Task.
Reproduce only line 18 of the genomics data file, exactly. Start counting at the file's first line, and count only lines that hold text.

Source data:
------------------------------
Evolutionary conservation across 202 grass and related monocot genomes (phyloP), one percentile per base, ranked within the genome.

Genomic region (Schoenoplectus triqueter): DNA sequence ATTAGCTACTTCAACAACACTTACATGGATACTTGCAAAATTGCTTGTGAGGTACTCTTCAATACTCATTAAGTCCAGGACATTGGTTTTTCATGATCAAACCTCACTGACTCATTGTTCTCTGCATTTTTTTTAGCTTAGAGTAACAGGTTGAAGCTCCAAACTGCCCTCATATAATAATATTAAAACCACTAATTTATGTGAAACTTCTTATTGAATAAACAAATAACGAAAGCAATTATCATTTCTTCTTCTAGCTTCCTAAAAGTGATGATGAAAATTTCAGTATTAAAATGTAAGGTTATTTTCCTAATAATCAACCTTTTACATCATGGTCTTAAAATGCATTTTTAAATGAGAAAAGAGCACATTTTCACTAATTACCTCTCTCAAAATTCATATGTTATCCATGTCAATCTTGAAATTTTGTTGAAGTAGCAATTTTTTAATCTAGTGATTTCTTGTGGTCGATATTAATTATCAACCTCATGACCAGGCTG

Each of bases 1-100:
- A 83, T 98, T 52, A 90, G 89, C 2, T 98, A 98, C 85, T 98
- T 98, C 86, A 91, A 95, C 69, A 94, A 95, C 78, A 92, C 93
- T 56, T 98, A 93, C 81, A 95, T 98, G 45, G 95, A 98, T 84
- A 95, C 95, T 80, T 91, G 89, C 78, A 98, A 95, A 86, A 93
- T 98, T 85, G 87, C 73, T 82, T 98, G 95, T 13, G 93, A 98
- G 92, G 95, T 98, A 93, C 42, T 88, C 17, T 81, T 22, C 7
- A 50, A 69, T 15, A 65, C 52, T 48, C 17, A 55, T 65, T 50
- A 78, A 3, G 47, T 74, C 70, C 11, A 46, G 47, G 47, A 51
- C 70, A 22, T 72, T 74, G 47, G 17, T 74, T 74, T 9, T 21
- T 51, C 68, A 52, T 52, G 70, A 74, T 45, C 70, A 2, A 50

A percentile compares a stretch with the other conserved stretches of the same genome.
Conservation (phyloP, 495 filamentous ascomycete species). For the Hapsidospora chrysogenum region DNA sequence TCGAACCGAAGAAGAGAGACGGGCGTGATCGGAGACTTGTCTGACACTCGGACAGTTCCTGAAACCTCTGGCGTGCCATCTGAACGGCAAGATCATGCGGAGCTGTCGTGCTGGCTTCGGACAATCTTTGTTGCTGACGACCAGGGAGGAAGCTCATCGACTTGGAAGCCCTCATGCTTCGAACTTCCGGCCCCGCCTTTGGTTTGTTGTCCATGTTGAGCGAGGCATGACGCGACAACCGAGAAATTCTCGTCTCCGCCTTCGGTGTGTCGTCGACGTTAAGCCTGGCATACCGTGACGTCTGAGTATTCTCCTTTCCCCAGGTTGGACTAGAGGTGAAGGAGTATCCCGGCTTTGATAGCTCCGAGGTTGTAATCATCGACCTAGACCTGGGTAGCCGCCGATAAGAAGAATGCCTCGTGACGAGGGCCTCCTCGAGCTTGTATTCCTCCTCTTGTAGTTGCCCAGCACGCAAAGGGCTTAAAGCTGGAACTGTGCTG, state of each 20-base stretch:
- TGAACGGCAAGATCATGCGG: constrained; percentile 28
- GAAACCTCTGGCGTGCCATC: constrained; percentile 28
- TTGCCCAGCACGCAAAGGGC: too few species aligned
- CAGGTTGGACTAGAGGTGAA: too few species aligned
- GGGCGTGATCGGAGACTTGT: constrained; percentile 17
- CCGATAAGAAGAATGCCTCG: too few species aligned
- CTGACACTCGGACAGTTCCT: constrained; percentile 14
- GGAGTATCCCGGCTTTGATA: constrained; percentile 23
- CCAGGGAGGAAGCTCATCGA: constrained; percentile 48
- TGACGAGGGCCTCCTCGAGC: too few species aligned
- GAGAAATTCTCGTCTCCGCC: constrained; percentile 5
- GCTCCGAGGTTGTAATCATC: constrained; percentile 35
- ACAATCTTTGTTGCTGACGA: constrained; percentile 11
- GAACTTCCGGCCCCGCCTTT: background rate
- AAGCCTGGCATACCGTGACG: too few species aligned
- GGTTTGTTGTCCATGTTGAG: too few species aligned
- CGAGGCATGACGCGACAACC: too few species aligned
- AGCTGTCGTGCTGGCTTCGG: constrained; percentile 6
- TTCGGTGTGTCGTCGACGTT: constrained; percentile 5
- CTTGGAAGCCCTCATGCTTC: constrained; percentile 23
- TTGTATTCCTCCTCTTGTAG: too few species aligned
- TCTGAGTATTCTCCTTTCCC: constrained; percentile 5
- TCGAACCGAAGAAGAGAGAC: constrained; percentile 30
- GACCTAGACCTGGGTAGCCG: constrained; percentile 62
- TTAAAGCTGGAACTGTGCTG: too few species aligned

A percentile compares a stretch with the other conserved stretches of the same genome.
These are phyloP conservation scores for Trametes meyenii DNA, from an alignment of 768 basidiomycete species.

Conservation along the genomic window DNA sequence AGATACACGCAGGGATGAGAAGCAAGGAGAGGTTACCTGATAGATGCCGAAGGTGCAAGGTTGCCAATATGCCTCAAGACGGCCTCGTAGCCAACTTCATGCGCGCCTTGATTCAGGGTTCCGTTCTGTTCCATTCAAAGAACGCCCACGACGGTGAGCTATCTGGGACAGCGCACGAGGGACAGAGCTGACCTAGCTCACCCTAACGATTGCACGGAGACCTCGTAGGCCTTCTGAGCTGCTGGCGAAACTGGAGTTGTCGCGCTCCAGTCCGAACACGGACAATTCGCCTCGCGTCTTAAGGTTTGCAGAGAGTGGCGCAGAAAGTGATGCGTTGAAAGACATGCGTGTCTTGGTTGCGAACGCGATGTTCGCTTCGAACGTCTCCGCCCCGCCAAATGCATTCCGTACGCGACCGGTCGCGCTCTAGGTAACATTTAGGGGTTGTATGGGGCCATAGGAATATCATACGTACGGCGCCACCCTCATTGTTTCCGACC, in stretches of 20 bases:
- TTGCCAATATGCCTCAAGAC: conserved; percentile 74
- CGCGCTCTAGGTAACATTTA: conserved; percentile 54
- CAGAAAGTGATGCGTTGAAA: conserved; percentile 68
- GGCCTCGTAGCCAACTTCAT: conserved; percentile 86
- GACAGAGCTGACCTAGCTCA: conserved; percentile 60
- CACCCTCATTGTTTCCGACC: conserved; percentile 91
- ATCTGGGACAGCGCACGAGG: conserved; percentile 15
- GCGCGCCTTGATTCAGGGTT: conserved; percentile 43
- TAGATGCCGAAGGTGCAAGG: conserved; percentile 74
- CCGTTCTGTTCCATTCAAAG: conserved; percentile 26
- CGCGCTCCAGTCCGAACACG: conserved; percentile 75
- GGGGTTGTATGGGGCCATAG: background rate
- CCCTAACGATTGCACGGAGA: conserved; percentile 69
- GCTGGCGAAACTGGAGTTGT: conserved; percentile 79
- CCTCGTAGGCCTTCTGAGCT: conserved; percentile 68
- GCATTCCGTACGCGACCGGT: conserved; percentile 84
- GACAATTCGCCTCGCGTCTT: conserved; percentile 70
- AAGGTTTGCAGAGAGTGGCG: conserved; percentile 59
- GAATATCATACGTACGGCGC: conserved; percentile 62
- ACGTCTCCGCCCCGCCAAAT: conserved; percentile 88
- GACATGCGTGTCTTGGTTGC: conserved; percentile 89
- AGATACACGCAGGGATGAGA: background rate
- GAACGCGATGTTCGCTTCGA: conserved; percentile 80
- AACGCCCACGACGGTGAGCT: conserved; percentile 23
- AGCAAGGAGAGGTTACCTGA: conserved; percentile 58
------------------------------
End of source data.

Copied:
- TTGCCCAGCACGCAAAGGGC: too few species aligned